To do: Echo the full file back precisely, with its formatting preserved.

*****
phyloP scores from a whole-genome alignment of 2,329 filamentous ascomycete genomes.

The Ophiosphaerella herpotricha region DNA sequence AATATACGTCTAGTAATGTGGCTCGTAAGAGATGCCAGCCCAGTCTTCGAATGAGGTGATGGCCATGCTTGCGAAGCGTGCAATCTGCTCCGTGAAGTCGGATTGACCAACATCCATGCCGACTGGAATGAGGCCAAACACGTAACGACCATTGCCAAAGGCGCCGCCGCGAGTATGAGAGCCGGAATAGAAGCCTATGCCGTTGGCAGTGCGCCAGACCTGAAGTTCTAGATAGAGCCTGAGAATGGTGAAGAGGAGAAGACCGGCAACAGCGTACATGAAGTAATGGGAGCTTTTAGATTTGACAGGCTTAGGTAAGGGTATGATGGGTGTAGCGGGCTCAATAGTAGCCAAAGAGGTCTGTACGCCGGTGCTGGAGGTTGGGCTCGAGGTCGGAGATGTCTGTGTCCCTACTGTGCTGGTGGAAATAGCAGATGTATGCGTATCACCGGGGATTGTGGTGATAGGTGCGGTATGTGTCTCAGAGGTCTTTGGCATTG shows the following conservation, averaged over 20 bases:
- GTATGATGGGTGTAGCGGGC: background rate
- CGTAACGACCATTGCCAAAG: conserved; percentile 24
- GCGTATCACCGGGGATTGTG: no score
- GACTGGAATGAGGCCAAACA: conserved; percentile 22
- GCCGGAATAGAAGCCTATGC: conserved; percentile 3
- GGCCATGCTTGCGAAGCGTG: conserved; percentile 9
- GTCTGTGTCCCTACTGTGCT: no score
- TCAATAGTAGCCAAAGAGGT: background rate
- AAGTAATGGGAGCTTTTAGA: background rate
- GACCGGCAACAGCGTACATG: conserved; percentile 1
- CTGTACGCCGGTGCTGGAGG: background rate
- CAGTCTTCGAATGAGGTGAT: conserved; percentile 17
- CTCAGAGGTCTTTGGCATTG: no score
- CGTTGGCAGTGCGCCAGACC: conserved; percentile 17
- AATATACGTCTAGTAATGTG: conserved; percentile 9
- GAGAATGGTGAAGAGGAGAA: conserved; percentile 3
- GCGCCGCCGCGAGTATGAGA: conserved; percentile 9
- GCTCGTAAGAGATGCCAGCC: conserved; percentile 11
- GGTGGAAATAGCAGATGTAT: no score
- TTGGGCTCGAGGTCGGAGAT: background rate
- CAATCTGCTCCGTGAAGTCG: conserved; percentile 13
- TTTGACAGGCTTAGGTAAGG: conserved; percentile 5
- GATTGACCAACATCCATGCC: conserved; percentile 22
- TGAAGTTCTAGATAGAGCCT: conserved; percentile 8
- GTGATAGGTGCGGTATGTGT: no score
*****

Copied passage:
phyloP scores from a whole-genome alignment of 2,329 filamentous ascomycete genomes.

The Ophiosphaerella herpotricha region DNA sequence AATATACGTCTAGTAATGTGGCTCGTAAGAGATGCCAGCCCAGTCTTCGAATGAGGTGATGGCCATGCTTGCGAAGCGTGCAATCTGCTCCGTGAAGTCGGATTGACCAACATCCATGCCGACTGGAATGAGGCCAAACACGTAACGACCATTGCCAAAGGCGCCGCCGCGAGTATGAGAGCCGGAATAGAAGCCTATGCCGTTGGCAGTGCGCCAGACCTGAAGTTCTAGATAGAGCCTGAGAATGGTGAAGAGGAGAAGACCGGCAACAGCGTACATGAAGTAATGGGAGCTTTTAGATTTGACAGGCTTAGGTAAGGGTATGATGGGTGTAGCGGGCTCAATAGTAGCCAAAGAGGTCTGTACGCCGGTGCTGGAGGTTGGGCTCGAGGTCGGAGATGTCTGTGTCCCTACTGTGCTGGTGGAAATAGCAGATGTATGCGTATCACCGGGGATTGTGGTGATAGGTGCGGTATGTGTCTCAGAGGTCTTTGGCATTG shows the following conservation, averaged over 20 bases:
- GTATGATGGGTGTAGCGGGC: background rate
- CGTAACGACCATTGCCAAAG: conserved; percentile 24
- GCGTATCACCGGGGATTGTG: no score
- GACTGGAATGAGGCCAAACA: conserved; percentile 22
- GCCGGAATAGAAGCCTATGC: conserved; percentile 3
- GGCCATGCTTGCGAAGCGTG: conserved; percentile 9
- GTCTGTGTCCCTACTGTGCT: no score
- TCAATAGTAGCCAAAGAGGT: background rate
- AAGTAATGGGAGCTTTTAGA: background rate
- GACCGGCAACAGCGTACATG: conserved; percentile 1
- CTGTACGCCGGTGCTGGAGG: background rate
- CAGTCTTCGAATGAGGTGAT: conserved; percentile 17
- CTCAGAGGTCTTTGGCATTG: no score
- CGTTGGCAGTGCGCCAGACC: conserved; percentile 17
- AATATACGTCTAGTAATGTG: conserved; percentile 9
- GAGAATGGTGAAGAGGAGAA: conserved; percentile 3
- GCGCCGCCGCGAGTATGAGA: conserved; percentile 9
- GCTCGTAAGAGATGCCAGCC: conserved; percentile 11
- GGTGGAAATAGCAGATGTAT: no score
- TTGGGCTCGAGGTCGGAGAT: background rate
- CAATCTGCTCCGTGAAGTCG: conserved; percentile 13
- TTTGACAGGCTTAGGTAAGG: conserved; percentile 5
- GATTGACCAACATCCATGCC: conserved; percentile 22
- TGAAGTTCTAGATAGAGCCT: conserved; percentile 8
- GTGATAGGTGCGGTATGTGT: no score